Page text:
28 more COVID-19 deaths in Wisconsin; 2nd highest so far
As coronavirus cases increase in the state, the Alternate Care Facility at Wisconsin State Fair Park opened Wednesday to serve COVID-19 patients
MADISON, Wis. (WMTV) - A day after the Dept. of Health Services recorded a record high number of deaths related to COVID-19, the agency reported the second-most in state history. Wednesday also marked the opening of the Alternate Care Facility (ACF) at Wisconsin State Fair Park, designed to care for COVID-19 patients from across the state.
Twenty-eight more deaths were recorded Wednesday, six fewer than the previous day, according to DHS' daily update. That still tops any other day - except Tuesday - since the pandemic began and pushes the total number of deaths state wide to 1,536 since the pandemic began.
Additionally, Iowa Co. health officials said the first resident from that county has died.
The state reported more than 3,000 new, confirmed cases of coronavirus, more than 21 percent of the total tests tallied on Wednesday. That drove the seven-day percent-positive above 20 percent for the first time in state history.
With DHS reporting 3,107 new cases, the overall total has risen to 158,578 cases in Wisconsin. Of those, 31,595 remain active.
The state also set a new high for the number of people hospitalized because of COVID-19 in a day. It reported 153 more people were admitted to the state’s hospital, which are already stretched thin. On Wednesday, the emergency hospital at the state fairgrounds opened to provide more beds for the influx of patients.
Julie Willems Van Dijk, Deputy Secretary of the Wisconsin Department of Health Services, said state hospitals are feeling the strain.
“Wisconsin as a whole is also at a very high disease activity level,” Willems Van Dijk said. “The number of people hospitalized with COVID is at an all time high and not only that, that number is also growing. Many of our ICUs are strained in every region of our state as more and more hospitals reporting current and imminent staff shortages.”
Willems Van Dijk said there are currently no patients at the ACF at the Wisconsin State Fair Park, but said the site is ready to accept patients as the need arises.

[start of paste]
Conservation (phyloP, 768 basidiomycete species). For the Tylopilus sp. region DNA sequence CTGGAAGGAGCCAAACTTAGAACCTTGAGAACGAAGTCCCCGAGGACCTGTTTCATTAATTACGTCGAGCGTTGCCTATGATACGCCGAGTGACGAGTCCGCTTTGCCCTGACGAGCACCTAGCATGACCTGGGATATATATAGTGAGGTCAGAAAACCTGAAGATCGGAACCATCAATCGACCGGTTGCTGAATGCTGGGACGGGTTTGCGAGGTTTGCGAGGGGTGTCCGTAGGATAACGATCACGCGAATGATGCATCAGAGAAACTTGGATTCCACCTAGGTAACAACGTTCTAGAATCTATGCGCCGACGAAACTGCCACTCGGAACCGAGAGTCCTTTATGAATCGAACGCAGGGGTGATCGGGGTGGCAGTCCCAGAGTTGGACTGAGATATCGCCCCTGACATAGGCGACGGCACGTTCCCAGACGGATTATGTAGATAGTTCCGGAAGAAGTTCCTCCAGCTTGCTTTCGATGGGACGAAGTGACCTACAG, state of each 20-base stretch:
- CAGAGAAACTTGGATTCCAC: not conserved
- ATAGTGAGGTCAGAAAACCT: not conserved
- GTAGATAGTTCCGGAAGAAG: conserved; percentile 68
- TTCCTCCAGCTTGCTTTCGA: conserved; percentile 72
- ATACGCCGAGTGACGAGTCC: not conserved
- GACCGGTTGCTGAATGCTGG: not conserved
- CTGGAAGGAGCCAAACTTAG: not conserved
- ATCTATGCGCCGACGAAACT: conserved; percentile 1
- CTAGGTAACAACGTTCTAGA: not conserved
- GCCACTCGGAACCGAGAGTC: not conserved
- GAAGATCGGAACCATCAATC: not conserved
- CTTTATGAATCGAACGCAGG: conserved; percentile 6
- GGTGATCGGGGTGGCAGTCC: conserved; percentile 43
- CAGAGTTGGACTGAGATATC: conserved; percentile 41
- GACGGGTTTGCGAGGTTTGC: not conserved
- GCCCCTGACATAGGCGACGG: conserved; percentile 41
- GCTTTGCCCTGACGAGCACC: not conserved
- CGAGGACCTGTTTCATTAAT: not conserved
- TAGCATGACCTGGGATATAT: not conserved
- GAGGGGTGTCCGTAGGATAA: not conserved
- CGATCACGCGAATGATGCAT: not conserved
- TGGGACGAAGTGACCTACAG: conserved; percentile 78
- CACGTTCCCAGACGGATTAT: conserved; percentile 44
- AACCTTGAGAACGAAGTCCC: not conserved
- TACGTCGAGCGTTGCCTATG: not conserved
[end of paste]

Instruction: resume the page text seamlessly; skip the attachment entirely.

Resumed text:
“At the request of our hospital partners, we are opening the Alternate Care Facility,” she said. “As of today, it is open to accept patients who will be transferred from hospitals across the state.”
In a press conference on Tuesday, Governor Tony Evers said the ACF is “not a hospital and will not accept walk in patients. Patients will only be admitted in coordination with healthcare providers.”
Deb Standridge, CEO of the Wisconsin State Fair Park Alternate Care Facility, said on their first day, the site opened with 50 staff members and 50 beds. On its first day open, Willems Van Dijk and Standridge said there were no patients at the site. However, Willems Van Dijk said the team at the ACF had been fielding calls from area hospitals and health systems inquiring about sending eligible patients.
“So our clinical team are reviewing all those, as well as going through process and protocol with the hospitals and health systems throughout the entire state to see if it is possible for them to transfer patients down here to the alternate care center for admission tomorrow,” Standridge said.
Standridge said she could not give an estimate of the amount of patients they could expect Thursday.
“Hospitals are going through that process right now in terms of predicting how many beds they will have to care for people in their community, that also includes the COVID-19 population," she said. "That is why these conversations are very lengthy as hospitals discern what their bed capacity forecast can be, and what their staffing resources are. I cannot give you a number, because we’re still having those conversations, and hospitals are still making those decisions.”
Eligible patients were described as being low acuity and in the last few days of normal hospitalization. No critically ill patients will be cared for at the ACF.
“We anticipate the average length of stay for the patient to be anywhere from three to six days, that is what we anticipate," said Standridge. “They may come here, they’re between the ages of 18 and 70 years old, they may need some additional oxygen therapy, additional medications, additional care, rest, etc., those kind of things. Low level of acuity as we say.”
Since the pandemic began, 8,754 people have been hospitalized.
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